“We think that it’s got to be shared equally. In the airports, when you land, you land. Whether you are a bigger aircraft, lighter aircraft, it doesn’t make any difference. If you want to use a good facility, you will accept that these are the charges.”
He seems confident that Changi Airport will remain competitive in spite of being one of the most expensive airports in the region for users.
“I think we will have to make it competitive by our service level, by our efficiency. We need to have a terminal big enough where we can cope with the demand and where we can also cope with the level of services that we now have.
“We have to keep the Changi experience, the service level. Do the bags come in early? We have standards. The first bag must come in within 11 to 12 minutes. Does it happen? What happens to cases where the bags are lost? How do we recover it?”
REITS ARE “A PROBLEM” TODAY
Mr Liew is also known for being the founding President and CEO of CapitaLand Group.
He was instrumental in many of its successes, including venturing overseas.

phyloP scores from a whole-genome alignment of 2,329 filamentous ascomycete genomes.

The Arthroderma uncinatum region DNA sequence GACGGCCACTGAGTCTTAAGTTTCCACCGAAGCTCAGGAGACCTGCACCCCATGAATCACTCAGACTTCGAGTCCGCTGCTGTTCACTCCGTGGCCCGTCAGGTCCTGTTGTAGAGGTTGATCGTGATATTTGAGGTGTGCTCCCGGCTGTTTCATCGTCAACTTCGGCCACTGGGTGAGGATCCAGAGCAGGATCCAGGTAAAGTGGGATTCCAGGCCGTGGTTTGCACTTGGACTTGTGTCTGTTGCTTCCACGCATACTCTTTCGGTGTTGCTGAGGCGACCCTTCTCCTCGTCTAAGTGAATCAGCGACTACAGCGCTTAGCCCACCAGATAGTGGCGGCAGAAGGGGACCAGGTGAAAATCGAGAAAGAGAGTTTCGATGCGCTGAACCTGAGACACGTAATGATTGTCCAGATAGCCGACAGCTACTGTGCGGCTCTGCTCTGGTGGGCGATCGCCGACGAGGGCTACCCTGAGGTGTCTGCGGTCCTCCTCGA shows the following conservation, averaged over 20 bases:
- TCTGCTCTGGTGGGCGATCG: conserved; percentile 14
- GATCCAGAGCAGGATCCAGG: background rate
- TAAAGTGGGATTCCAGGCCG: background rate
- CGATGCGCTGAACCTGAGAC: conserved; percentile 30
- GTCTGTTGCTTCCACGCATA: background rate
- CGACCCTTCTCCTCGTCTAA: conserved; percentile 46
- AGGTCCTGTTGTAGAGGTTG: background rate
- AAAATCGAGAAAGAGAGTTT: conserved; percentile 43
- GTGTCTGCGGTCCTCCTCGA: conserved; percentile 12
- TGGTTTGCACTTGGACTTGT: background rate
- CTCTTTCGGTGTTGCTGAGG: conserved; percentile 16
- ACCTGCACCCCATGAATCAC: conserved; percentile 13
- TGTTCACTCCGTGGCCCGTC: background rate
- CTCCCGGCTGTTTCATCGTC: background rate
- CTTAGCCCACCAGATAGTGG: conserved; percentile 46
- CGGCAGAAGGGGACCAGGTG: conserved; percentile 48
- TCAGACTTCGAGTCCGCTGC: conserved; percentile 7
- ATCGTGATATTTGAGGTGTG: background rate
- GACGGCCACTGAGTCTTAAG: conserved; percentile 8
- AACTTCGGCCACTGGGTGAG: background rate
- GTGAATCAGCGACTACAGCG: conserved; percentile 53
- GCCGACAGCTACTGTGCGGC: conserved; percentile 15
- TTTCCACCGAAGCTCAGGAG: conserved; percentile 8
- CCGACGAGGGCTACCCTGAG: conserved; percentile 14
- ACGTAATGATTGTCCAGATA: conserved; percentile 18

“We were advised against it. People said nobody has made money doing overseas real estate but we said we have no choice. The market here was too small. So we went to China and we started from fundamentally building, a foreign company in real estate in China and we did it. It’s about patience and I got a group of very, very good outstanding people to work with me and we just told ourselves that we will make it.”
But there are other aspects of his career in real estate that he doesn’t seem very proud of.
He pioneered Real Estate Investment Trusts (REITs) in Singapore. REITs are widely believed to be driving up rents in malls and putting a strain on retailers while benefiting investors.
“I think the problem is not with REITs. The problem is what people do with REITs. The way we managed REITs was we have a shopping mall and we try to do asset enhancement. That means we tried to enhance the property whether it’s Raffles City or somewhere. We tried to see where are the additional spaces we can commercialise, what renovation we can do, what asset enhancement we can do to create the dividend.